Saving pregnant women, new mothers, newborns, and elderly a challenge, Jajarkot health officials sayThe home ministry has deployed experts to the earthquake-hit Jajarkot and Rukum West districts for clinical mentoring of survivors.
Sharmila BK, a 25-year-old new mother from ward 8 of Nalgad Municipality in Jajarkot district, died on Sunday. It is reported that the woman, who gave birth to her baby a month ago, died of hypothermia, a medical emergency in which the body loses heat faster than it produces.
Health officials from the district, however, said that infection was the reason for the new mother’s death.
A one-month-old baby from Bheri Municipality of Jajarkot died of pneumonia some two weeks ago. Doctors at the district hospital, where the baby was rushed for treatment after his condition deteriorated, had referred the baby to Nepalgunj upon arrival at the hospital emergency. However, the baby succumbed to the complications, before his parents could take him anywhere.
Around two dozen people including children and a new mother died from cold-related ailments since the magnitude 6.4 earthquake hit Jajarkot and Rukum West of Karnali Province on November 3.
“Hundreds of quake-displaced pregnant women, new mothers, small children and elderly people have been affected by the cold,” said Krishna Bahadur Khatri, an official at the Health Office, Jajarkot. “As the temperature drops day by day, we are worried particularly about small children, pregnant women, new mothers and elderly people.”
Health workers deployed in the affected areas said that the number of people suffering from cold-related ailments has been growing in health facilities of the affected areas.
“Around 70 ailing people visit our hospital every day for treatment of cold-related ailments,” said Dr Bishal Upreti serving at a primary hospital in Nalgad municipality. “Along with respiratory illness, small children have been infected with winter diarrhoea.”
Health workers deployed in affected villages for surveillance reported that pregnant women and new mothers complained of fear of not getting proper care during emergencies in the local health facilities.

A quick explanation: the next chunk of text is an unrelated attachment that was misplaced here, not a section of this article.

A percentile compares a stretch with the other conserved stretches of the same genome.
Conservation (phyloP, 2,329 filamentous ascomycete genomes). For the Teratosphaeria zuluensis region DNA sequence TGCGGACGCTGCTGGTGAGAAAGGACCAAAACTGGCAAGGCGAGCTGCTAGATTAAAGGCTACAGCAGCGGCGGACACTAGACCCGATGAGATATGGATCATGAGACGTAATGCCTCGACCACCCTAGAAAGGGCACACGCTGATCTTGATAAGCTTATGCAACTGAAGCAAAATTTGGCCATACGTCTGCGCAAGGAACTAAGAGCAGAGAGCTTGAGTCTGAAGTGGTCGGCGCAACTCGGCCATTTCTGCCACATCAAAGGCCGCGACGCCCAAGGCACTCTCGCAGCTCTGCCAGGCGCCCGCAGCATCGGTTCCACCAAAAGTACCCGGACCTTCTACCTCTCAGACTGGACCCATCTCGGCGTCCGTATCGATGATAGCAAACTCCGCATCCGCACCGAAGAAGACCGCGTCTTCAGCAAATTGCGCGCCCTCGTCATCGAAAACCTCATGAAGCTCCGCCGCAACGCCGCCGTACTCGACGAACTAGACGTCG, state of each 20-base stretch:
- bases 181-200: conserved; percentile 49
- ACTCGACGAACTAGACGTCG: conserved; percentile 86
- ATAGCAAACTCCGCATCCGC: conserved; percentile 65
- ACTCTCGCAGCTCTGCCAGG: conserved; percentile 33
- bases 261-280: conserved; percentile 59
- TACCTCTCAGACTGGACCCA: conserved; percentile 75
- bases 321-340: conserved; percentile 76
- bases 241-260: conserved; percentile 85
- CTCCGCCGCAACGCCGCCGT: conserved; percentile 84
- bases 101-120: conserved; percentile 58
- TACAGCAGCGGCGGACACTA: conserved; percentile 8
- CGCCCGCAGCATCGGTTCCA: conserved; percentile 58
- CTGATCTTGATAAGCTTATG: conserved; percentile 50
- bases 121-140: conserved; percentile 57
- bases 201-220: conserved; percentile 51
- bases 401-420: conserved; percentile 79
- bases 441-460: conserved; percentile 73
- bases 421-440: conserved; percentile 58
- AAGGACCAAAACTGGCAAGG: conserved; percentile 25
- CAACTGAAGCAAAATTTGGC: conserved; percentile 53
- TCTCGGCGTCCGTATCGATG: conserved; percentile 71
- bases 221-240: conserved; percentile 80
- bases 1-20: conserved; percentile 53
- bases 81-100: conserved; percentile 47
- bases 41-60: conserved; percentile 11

“A seven-month pregnant woman complained that she has been worried all the time,” said Sumitra Khadka, a health worker at Khalanga of Bheri Municipality. “The lives of children, pregnant women, new mothers and elderly people have become miserable due to the cold. We are living under tarpaulin tents that do not protect us from the cold.”
Officials from the Ministry of Health and Population concede that saving vulnerable populations has become a challenge in the quake-affected areas. They said that the displaced people should be shifted to temporary shelters from tents at the earliest to protect them.
The Health Ministry has also deployed experts for onsite clinical mentoring in the health facilities of the two affected districts.
“Experts will see the child delivery process and correct the problems if any at the health facilities,” said Nisha Joshi, an official at the Family Welfare Division under the Department of Health Services. “We hope that this measure will help to lessen maternal and child mortality rate in the affected districts.”
The onsite clinical monitoring programme is aimed at improving obstetric and newborn care and assesses its effectiveness on nurses’ knowledge and skill. Officials hope that the move will help to reduce maternal and child deaths in the quake-affected districts.
A report on maternal mortality carried out by the National Statistics Office in 2021 showed that for every 100,000 live births, 151 women still died from maternity-related complications.
Nepal had cut the maternal mortality rate from 539 per 100,000 births in 1996 to 239 per 100,000 births in 2016—for which the country even received a Millennium Development Goals award.
Nepal’s target under the UN’s Sustainable Development Goals is to reduce the maternal mortality rate to 75 per 100,000 births by 2030.